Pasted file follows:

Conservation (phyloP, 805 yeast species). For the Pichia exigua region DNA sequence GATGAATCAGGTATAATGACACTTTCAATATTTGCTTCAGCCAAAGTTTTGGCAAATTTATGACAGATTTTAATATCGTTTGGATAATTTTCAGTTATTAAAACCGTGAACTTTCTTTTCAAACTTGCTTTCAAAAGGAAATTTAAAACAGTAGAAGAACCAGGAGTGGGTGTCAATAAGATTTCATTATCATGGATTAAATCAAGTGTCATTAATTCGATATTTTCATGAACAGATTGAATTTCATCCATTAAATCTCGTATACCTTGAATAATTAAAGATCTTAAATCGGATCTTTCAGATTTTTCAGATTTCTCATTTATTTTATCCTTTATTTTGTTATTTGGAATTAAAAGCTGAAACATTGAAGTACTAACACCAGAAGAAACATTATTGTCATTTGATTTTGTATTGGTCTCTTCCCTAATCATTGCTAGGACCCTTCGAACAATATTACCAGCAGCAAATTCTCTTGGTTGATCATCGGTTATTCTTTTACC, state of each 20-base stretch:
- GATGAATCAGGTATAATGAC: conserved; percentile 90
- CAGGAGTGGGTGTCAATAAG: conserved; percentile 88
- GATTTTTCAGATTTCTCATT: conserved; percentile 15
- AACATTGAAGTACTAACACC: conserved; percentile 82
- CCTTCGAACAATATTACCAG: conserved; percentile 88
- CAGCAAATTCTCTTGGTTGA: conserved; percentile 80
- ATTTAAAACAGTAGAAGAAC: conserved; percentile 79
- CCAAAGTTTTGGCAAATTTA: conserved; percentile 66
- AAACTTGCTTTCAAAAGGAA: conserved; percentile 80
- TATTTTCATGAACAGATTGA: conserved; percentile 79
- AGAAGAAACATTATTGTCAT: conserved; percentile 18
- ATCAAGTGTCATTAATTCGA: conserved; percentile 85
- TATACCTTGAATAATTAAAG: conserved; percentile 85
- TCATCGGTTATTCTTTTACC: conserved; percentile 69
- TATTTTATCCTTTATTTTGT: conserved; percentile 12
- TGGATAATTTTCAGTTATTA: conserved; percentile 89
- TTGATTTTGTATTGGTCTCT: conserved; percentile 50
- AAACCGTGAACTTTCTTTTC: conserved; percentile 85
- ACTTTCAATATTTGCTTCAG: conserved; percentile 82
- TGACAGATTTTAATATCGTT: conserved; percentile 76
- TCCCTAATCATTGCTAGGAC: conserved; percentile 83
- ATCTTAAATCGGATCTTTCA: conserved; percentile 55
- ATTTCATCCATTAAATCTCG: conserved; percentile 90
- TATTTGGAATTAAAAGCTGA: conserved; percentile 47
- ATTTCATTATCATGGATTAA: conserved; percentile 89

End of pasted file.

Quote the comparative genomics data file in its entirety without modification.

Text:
Conservation (phyloP, 805 yeast species). For the Pichia exigua region DNA sequence GATGAATCAGGTATAATGACACTTTCAATATTTGCTTCAGCCAAAGTTTTGGCAAATTTATGACAGATTTTAATATCGTTTGGATAATTTTCAGTTATTAAAACCGTGAACTTTCTTTTCAAACTTGCTTTCAAAAGGAAATTTAAAACAGTAGAAGAACCAGGAGTGGGTGTCAATAAGATTTCATTATCATGGATTAAATCAAGTGTCATTAATTCGATATTTTCATGAACAGATTGAATTTCATCCATTAAATCTCGTATACCTTGAATAATTAAAGATCTTAAATCGGATCTTTCAGATTTTTCAGATTTCTCATTTATTTTATCCTTTATTTTGTTATTTGGAATTAAAAGCTGAAACATTGAAGTACTAACACCAGAAGAAACATTATTGTCATTTGATTTTGTATTGGTCTCTTCCCTAATCATTGCTAGGACCCTTCGAACAATATTACCAGCAGCAAATTCTCTTGGTTGATCATCGGTTATTCTTTTACC, state of each 20-base stretch:
- GATGAATCAGGTATAATGAC: conserved; percentile 90
- CAGGAGTGGGTGTCAATAAG: conserved; percentile 88
- GATTTTTCAGATTTCTCATT: conserved; percentile 15
- AACATTGAAGTACTAACACC: conserved; percentile 82
- CCTTCGAACAATATTACCAG: conserved; percentile 88
- CAGCAAATTCTCTTGGTTGA: conserved; percentile 80
- ATTTAAAACAGTAGAAGAAC: conserved; percentile 79
- CCAAAGTTTTGGCAAATTTA: conserved; percentile 66
- AAACTTGCTTTCAAAAGGAA: conserved; percentile 80
- TATTTTCATGAACAGATTGA: conserved; percentile 79
- AGAAGAAACATTATTGTCAT: conserved; percentile 18
- ATCAAGTGTCATTAATTCGA: conserved; percentile 85
- TATACCTTGAATAATTAAAG: conserved; percentile 85
- TCATCGGTTATTCTTTTACC: conserved; percentile 69
- TATTTTATCCTTTATTTTGT: conserved; percentile 12
- TGGATAATTTTCAGTTATTA: conserved; percentile 89
- TTGATTTTGTATTGGTCTCT: conserved; percentile 50
- AAACCGTGAACTTTCTTTTC: conserved; percentile 85
- ACTTTCAATATTTGCTTCAG: conserved; percentile 82
- TGACAGATTTTAATATCGTT: conserved; percentile 76
- TCCCTAATCATTGCTAGGAC: conserved; percentile 83
- ATCTTAAATCGGATCTTTCA: conserved; percentile 55
- ATTTCATCCATTAAATCTCG: conserved; percentile 90
- TATTTGGAATTAAAAGCTGA: conserved; percentile 47
- ATTTCATTATCATGGATTAA: conserved; percentile 89